Your Noon Briefing: Johnston Press (more), Al Jazeera’s Andrew McFadyen, etc

THE chief executive of Johnston Press – publisher of The Scotsman and several local newspaper titles in Scotland – yesterday said he believed there is less volatility in the regional advertising market than the national one.

Ashley Highfield was commenting, following the publication of his company’s half-year interim financial results – noted here, in yesterday’s edition of the Noon Briefing.

He said: “Trading conditions in the first half of 2015 have undoubtedly been challenging, with May and June being particularly difficult – a time when there was also a high degree of uncertainty in the wider market.

“However, we believe, local publishing, with SMEs representing 80 per cent of our advertising revenue, is not as volatile as national publishing.

“We have seen some improvement in reducing the decline in advertising revenues in July compared to July 2014. We will continue to drive for further improvement in revenues, albeit off a lower base, and will also continue to target further cost savings.”

Read more, here.

Today’s Scotsman begins its report (here) of the figures, thus: “Newspaper publisher, Johnston Press, which owns titles including The Scotsman, saw underlying pre-tax profits more than double in the first half of the year as it benefited from lower financing costs.

“The Edinburgh-based group also saw strong growth in digital audiences for its titles, up by over 20 per cent to an average monthly figure of 19.9 million.”

Meanwhile, The Herald’s report (here) starts: “Johnston Press has recorded a 4.6 per cent fall in first-half revenue amid difficult trading conditions but said it made good progress with efforts to reshape its publishing businesses for the future.

“Edinburgh-based Johnston Press had £128.9 million underlying revenue in the 26 weeks to July 4, down from £135.1m in the comparable period last year.”

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BEGINS “Veteran broadcaster, [Scot] James Naughtie has said he will ‘probably cry’ on his last day at the helm of the [BBC Radio 4] Today programme.

“He is being replaced by Nick Robinson, who recently took time off to recover from lung cancer.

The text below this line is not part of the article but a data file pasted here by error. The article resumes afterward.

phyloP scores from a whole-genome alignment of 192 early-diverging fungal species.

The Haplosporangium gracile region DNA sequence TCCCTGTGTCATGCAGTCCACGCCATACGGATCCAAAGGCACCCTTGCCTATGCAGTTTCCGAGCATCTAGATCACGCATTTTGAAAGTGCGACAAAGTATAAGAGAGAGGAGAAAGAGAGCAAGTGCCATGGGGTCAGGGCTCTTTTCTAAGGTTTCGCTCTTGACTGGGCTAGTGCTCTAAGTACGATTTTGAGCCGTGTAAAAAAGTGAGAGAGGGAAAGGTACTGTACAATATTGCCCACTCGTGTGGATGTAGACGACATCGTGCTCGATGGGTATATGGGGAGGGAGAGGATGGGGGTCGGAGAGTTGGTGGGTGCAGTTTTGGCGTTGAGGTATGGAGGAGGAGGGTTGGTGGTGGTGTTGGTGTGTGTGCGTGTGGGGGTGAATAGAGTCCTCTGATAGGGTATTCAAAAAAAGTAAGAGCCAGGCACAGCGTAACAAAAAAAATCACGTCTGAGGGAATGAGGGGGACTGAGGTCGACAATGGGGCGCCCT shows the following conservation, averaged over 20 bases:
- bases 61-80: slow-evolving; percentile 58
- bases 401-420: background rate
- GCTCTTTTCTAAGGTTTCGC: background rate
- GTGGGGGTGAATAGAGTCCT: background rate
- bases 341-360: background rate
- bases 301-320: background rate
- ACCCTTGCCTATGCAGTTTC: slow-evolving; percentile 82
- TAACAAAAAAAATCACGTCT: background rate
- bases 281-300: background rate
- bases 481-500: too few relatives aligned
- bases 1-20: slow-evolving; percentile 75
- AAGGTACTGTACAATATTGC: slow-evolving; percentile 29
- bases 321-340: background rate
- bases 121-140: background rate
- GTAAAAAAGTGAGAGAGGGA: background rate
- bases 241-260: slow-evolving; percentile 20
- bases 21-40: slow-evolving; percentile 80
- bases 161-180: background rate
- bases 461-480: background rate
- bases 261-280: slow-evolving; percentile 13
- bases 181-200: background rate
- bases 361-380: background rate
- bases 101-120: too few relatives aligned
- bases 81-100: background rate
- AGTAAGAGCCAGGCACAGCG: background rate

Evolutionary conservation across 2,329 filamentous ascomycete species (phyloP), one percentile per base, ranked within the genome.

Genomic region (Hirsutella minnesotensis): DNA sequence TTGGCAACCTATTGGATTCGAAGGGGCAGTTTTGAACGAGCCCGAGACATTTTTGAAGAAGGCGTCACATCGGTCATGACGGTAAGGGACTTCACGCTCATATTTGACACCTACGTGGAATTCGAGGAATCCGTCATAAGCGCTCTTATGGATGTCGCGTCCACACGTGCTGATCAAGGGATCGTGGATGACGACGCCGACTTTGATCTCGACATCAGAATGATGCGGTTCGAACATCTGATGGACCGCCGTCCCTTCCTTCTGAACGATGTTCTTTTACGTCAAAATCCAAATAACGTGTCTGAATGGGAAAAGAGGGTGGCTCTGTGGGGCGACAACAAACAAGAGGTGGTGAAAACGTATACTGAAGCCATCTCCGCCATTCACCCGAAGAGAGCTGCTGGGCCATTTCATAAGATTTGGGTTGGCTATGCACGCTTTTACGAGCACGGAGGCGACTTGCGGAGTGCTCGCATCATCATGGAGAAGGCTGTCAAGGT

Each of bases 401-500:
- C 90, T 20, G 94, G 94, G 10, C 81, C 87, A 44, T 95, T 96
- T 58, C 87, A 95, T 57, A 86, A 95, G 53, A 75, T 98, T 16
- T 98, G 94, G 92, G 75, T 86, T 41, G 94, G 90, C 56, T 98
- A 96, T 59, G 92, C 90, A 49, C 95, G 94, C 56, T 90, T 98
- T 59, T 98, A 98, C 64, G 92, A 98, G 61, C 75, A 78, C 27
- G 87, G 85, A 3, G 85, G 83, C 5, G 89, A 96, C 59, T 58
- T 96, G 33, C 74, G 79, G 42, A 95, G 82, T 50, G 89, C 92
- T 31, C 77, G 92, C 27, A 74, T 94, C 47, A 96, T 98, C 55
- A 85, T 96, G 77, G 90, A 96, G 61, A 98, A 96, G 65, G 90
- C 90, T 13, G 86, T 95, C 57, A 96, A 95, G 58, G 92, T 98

“Asked about leaving the flagship BBC Radio 4 programme, Naughtie, 64, told the Radio Times magazine: ‘I’m the kind of emotional guy who cries at movies.'”

Read more, here.

And The Guardian reports (here) how an on-air gaffe by Naughtie – a spoonerism over the surname of the then Culture Secretary, Jeremy Hunt – earned a colleague a bottle of champagne.

The story goes that, as everyone else in the studio was struggling to maintain their composure, Naughtie’s colleague, the late Rory Morrison, somehow managed to coolly read a news bulletin.

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A SCOTTISH political reporter is being sought by the Dundee-based The Courier newspaper – as advertised here, on the media jobs board.

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GREAT read: a Scots programme editor at the international news channel, Al Jazeera, writes about the diversity within his newsroom and how he is “constantly encouraged to see the news agenda from different perspectives”.

Andrew McFadyen also reflects – on the website, – on the Scottish broadcasting scene.

Read him, here.

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IT is considered the biggest sit-down dinner in Scotland, with some 1,400 guests expected to attend.

And yesterday, the annual Press and Journal newspaper Energy Ball, announced celebrity chef, Nick Nairn, will be joining its “star-studded line-up”.

The event is taking place on October 3, is a celebration of the city’s oil and gas sector, and is being held at the Aberdeen Exhibition and Conference Centre.

Read more, here.

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